For several years I have seen little or no discussion on this blog about the German Transfermarkt, a website that has developed a valuation system for most professional soccer leagues, teams, and players around the world. The MLS is thoroughly analyzed on the site—first by individual player, then by team totals. For example, the value of individual rated Rev players ranges from 50K Euros (Firmino, Rivera) to 3M Euros (Gustavo Bou). Both the median (midpoint value) and mode (most frequent value) for Revs are 600K Euros. Besides Bou, the Revs have only 5 players valued at more than a million Euros: Teal Bunbury (1.0M), Adam Buksa (1.0M), Christian Penilla (1.3M), Fagundez (1.5M), Gil (2.0M).
In total, the Revolution player values currently add up to 19.48M Euros (16th of 25 teams in the MLS). This is a total many MLS teams hover around (the league median is $20.70M). The main MLS team outliers are Atlanta, which is valued at 65.48M, and Los Angeles FC at 59.18M.
As a telling contrast: Manchester City, the highest-value team in the English Premier League (EPL), has a team worth of 1.3 billion (spelled with a B)—just over 65 times as many Euros as the Revolution. Their player median and mode are both 50,000,000 Euros (vs. the Revs’ 600,000).
Individual player values (and accordingly team values) go up or down every 2 to 3 months, as Transfermarkt evaluators continuously assess each player’s worth. The main factors that are considered in evaluations are:
· Overall playing ability (with goal production especially highly valued) and
· Youth. A nineteen-year-old with his career before him is credited with a lot more value than a similarly-skilled player who is 10 years older. Paris St. Germain (PSG)’s 21-year-old superstar, Kylian Mbappe, is currently the top valued man at 200M Euros.
Doing a statistical analysis of the relation between performance and team worth would be very complicated, and way beyond this blogger’s competence. But, generally speaking, a team’s success is likely to bear some relation to its Transfermarkt value. The more valuable a team’s players are, the more they are likely to win.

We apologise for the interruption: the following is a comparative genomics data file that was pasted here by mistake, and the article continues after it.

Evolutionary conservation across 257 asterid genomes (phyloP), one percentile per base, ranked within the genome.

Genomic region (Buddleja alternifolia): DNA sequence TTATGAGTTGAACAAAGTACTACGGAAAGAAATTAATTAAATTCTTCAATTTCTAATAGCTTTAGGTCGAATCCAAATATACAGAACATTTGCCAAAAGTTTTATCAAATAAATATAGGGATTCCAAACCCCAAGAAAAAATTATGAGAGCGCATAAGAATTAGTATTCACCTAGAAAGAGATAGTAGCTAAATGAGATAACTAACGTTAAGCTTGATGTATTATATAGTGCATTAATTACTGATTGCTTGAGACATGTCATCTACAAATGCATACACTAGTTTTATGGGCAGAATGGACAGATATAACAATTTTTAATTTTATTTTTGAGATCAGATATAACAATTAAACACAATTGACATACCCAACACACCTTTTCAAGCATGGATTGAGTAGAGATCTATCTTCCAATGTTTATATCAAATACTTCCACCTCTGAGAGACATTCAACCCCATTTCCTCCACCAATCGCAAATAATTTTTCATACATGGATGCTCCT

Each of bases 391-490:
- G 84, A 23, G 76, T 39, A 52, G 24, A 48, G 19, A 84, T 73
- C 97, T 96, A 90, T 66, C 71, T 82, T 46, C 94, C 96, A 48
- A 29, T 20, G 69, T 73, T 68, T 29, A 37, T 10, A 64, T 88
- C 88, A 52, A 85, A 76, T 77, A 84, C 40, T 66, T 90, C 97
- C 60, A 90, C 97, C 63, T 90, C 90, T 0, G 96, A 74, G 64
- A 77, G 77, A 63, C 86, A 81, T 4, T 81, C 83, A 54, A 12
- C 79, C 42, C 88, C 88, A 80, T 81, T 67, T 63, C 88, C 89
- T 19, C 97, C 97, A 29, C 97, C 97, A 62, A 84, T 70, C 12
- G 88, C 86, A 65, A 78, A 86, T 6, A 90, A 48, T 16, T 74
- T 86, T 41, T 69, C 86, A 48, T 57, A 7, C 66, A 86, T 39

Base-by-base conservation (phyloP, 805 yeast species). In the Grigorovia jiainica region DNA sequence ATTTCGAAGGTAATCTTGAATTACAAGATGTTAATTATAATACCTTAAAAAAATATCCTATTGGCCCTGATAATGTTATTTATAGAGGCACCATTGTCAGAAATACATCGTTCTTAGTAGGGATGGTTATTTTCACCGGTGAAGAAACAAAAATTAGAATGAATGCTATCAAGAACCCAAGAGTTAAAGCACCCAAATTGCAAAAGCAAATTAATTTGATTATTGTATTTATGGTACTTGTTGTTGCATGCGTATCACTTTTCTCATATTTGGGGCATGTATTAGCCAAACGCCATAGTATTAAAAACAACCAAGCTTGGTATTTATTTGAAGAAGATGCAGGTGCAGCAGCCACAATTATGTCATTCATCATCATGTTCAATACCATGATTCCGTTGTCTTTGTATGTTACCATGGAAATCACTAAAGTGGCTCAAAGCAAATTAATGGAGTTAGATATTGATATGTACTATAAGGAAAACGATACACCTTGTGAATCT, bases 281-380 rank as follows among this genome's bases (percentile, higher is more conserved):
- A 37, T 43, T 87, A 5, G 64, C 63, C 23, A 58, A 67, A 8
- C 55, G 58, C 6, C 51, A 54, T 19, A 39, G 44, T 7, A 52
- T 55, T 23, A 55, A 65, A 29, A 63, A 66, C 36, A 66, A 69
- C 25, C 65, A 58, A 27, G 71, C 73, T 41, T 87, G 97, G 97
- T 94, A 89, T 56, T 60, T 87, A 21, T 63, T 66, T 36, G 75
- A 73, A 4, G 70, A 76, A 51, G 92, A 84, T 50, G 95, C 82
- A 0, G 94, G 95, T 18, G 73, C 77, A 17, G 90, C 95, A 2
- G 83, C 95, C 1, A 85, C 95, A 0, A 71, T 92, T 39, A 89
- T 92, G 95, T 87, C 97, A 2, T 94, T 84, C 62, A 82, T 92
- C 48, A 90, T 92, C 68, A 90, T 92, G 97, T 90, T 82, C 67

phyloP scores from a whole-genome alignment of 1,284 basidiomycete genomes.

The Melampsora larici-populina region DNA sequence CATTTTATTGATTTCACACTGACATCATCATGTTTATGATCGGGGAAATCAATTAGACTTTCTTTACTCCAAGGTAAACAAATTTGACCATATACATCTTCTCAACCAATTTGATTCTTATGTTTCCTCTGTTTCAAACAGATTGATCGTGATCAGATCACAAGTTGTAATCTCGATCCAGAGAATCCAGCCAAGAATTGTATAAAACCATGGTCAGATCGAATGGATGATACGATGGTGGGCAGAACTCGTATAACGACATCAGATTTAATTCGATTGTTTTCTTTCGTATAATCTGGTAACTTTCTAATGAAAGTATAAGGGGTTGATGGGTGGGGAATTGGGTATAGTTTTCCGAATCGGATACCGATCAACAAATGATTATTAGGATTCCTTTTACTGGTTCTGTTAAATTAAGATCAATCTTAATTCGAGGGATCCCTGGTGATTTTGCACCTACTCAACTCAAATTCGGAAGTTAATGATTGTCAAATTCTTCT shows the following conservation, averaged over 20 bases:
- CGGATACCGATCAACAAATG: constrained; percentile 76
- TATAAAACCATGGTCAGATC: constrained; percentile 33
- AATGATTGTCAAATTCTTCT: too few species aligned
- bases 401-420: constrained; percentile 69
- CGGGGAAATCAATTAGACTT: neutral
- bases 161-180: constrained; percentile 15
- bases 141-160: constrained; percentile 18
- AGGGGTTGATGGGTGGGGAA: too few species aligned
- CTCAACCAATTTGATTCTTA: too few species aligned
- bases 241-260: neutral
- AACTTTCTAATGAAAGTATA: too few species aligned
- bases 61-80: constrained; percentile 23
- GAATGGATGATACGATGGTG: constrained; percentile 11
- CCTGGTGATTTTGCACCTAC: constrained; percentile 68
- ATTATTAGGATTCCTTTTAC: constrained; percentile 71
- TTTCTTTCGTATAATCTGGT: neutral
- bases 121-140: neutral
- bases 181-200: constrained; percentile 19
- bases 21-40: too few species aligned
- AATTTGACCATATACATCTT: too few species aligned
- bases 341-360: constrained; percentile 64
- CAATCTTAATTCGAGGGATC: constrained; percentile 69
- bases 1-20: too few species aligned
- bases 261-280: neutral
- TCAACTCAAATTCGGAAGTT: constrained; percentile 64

There are notable exceptions to this rule, of course, logically arising from the quality of coaching, team chemistry, injuries, and other x-factors. I think especially of Ajax of Amsterdam, who competed in last year’s Champions league very successfully against teams with a much higher Transfermarkt value. Or how about EPL seventh-place Sheffield United, a team worth peanuts at 116,000M Euros (about an eleventh of Manchester City) but that still competes in the top half of the league?
The fact is, though, if we look at the seven MLS teams with the highest current team worth (Atlanta, Los Angeles FC, Toronto FC, NY City FC, Columbus Crew, LA Galaxy, and Seattle Sounders, in that order), all but the Crew finished the 2019 season in the top five in their divisions.
Anyway, what lessons should the Revs take from these Moneyball-like analytics? On the surface, it seems simple: for the Revs to improve they should raise the team’s Transfermarkt value to a level that puts them in the ballpark with the top 10 MLS teams, which range from 23M-60M Euros.
Failing that, a good way to play the system (at least for the short run) may be to concentrate on recruiting a couple of over-the-hill superstars. They tend to be very effective in the MLS, and because their age counts against them in the Transfermarkt they can be a bargain: they enhance team performance more than might be predicted from their actual cost.
In any case, the Transfermarkt is a useful and addictive tool for evaluating players, teams, and many aspects of team decision-making.